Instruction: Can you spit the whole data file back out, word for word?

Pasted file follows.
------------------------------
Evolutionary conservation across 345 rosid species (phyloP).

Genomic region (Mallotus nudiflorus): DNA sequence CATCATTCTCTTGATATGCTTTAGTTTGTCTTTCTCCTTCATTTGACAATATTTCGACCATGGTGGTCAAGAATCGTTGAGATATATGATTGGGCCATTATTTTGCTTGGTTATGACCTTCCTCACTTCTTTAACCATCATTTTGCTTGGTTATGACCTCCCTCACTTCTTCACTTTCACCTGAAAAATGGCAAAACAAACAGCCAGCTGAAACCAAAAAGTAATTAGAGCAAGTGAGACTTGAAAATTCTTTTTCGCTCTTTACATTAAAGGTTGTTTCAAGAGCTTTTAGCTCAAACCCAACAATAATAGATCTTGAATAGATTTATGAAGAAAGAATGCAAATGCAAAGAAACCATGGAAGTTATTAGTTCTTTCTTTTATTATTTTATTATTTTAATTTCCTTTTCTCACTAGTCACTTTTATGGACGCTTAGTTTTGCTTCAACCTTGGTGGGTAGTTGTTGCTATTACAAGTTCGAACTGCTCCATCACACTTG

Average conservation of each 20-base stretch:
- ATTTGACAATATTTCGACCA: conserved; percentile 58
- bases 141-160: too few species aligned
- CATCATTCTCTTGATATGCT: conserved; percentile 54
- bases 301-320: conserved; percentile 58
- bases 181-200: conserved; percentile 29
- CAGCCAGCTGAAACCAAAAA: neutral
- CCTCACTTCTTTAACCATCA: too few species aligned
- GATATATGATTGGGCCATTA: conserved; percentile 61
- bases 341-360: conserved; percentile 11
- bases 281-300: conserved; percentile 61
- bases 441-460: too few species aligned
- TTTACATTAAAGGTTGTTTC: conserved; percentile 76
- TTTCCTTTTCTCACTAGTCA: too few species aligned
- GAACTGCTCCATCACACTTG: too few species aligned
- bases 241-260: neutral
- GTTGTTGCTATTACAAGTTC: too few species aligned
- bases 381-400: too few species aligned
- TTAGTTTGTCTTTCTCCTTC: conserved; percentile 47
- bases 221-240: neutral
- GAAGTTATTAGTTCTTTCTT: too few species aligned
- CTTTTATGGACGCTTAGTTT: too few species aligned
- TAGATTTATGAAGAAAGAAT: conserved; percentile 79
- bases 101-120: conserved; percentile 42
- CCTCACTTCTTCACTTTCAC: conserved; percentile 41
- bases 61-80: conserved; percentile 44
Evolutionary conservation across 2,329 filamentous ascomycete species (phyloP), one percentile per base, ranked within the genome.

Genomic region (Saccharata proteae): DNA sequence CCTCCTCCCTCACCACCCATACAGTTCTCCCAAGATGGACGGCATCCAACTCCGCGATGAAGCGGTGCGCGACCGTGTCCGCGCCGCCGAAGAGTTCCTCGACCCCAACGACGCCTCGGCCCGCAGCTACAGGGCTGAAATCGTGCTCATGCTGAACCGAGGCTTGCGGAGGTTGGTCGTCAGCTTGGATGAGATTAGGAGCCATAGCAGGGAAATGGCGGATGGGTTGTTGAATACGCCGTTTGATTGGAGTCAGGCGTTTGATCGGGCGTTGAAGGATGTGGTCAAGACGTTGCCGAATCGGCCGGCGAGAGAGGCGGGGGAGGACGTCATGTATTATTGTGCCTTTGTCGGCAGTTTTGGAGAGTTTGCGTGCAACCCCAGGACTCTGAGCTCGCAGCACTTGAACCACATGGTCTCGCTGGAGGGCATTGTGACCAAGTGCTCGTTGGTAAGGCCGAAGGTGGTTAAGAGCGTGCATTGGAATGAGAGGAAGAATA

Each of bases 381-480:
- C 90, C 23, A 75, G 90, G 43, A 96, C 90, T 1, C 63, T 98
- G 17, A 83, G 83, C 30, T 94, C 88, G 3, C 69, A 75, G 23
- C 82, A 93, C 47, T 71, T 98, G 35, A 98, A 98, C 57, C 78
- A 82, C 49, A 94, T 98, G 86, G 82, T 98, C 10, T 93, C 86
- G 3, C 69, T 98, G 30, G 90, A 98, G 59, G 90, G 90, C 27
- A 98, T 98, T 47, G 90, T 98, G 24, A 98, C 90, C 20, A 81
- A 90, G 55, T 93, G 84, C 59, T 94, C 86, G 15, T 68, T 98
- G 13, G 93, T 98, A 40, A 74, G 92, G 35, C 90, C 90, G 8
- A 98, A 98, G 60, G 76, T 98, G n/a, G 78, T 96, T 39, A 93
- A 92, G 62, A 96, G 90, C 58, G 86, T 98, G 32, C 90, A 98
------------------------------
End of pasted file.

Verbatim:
Evolutionary conservation across 345 rosid species (phyloP).

Genomic region (Mallotus nudiflorus): DNA sequence CATCATTCTCTTGATATGCTTTAGTTTGTCTTTCTCCTTCATTTGACAATATTTCGACCATGGTGGTCAAGAATCGTTGAGATATATGATTGGGCCATTATTTTGCTTGGTTATGACCTTCCTCACTTCTTTAACCATCATTTTGCTTGGTTATGACCTCCCTCACTTCTTCACTTTCACCTGAAAAATGGCAAAACAAACAGCCAGCTGAAACCAAAAAGTAATTAGAGCAAGTGAGACTTGAAAATTCTTTTTCGCTCTTTACATTAAAGGTTGTTTCAAGAGCTTTTAGCTCAAACCCAACAATAATAGATCTTGAATAGATTTATGAAGAAAGAATGCAAATGCAAAGAAACCATGGAAGTTATTAGTTCTTTCTTTTATTATTTTATTATTTTAATTTCCTTTTCTCACTAGTCACTTTTATGGACGCTTAGTTTTGCTTCAACCTTGGTGGGTAGTTGTTGCTATTACAAGTTCGAACTGCTCCATCACACTTG

Average conservation of each 20-base stretch:
- ATTTGACAATATTTCGACCA: conserved; percentile 58
- bases 141-160: too few species aligned
- CATCATTCTCTTGATATGCT: conserved; percentile 54
- bases 301-320: conserved; percentile 58
- bases 181-200: conserved; percentile 29
- CAGCCAGCTGAAACCAAAAA: neutral
- CCTCACTTCTTTAACCATCA: too few species aligned
- GATATATGATTGGGCCATTA: conserved; percentile 61
- bases 341-360: conserved; percentile 11
- bases 281-300: conserved; percentile 61
- bases 441-460: too few species aligned
- TTTACATTAAAGGTTGTTTC: conserved; percentile 76
- TTTCCTTTTCTCACTAGTCA: too few species aligned
- GAACTGCTCCATCACACTTG: too few species aligned
- bases 241-260: neutral
- GTTGTTGCTATTACAAGTTC: too few species aligned
- bases 381-400: too few species aligned
- TTAGTTTGTCTTTCTCCTTC: conserved; percentile 47
- bases 221-240: neutral
- GAAGTTATTAGTTCTTTCTT: too few species aligned
- CTTTTATGGACGCTTAGTTT: too few species aligned
- TAGATTTATGAAGAAAGAAT: conserved; percentile 79
- bases 101-120: conserved; percentile 42
- CCTCACTTCTTCACTTTCAC: conserved; percentile 41
- bases 61-80: conserved; percentile 44
Evolutionary conservation across 2,329 filamentous ascomycete species (phyloP), one percentile per base, ranked within the genome.

Genomic region (Saccharata proteae): DNA sequence CCTCCTCCCTCACCACCCATACAGTTCTCCCAAGATGGACGGCATCCAACTCCGCGATGAAGCGGTGCGCGACCGTGTCCGCGCCGCCGAAGAGTTCCTCGACCCCAACGACGCCTCGGCCCGCAGCTACAGGGCTGAAATCGTGCTCATGCTGAACCGAGGCTTGCGGAGGTTGGTCGTCAGCTTGGATGAGATTAGGAGCCATAGCAGGGAAATGGCGGATGGGTTGTTGAATACGCCGTTTGATTGGAGTCAGGCGTTTGATCGGGCGTTGAAGGATGTGGTCAAGACGTTGCCGAATCGGCCGGCGAGAGAGGCGGGGGAGGACGTCATGTATTATTGTGCCTTTGTCGGCAGTTTTGGAGAGTTTGCGTGCAACCCCAGGACTCTGAGCTCGCAGCACTTGAACCACATGGTCTCGCTGGAGGGCATTGTGACCAAGTGCTCGTTGGTAAGGCCGAAGGTGGTTAAGAGCGTGCATTGGAATGAGAGGAAGAATA

Each of bases 381-480:
- C 90, C 23, A 75, G 90, G 43, A 96, C 90, T 1, C 63, T 98
- G 17, A 83, G 83, C 30, T 94, C 88, G 3, C 69, A 75, G 23
- C 82, A 93, C 47, T 71, T 98, G 35, A 98, A 98, C 57, C 78
- A 82, C 49, A 94, T 98, G 86, G 82, T 98, C 10, T 93, C 86
- G 3, C 69, T 98, G 30, G 90, A 98, G 59, G 90, G 90, C 27
- A 98, T 98, T 47, G 90, T 98, G 24, A 98, C 90, C 20, A 81
- A 90, G 55, T 93, G 84, C 59, T 94, C 86, G 15, T 68, T 98
- G 13, G 93, T 98, A 40, A 74, G 92, G 35, C 90, C 90, G 8
- A 98, A 98, G 60, G 76, T 98, G n/a, G 78, T 96, T 39, A 93
- A 92, G 62, A 96, G 90, C 58, G 86, T 98, G 32, C 90, A 98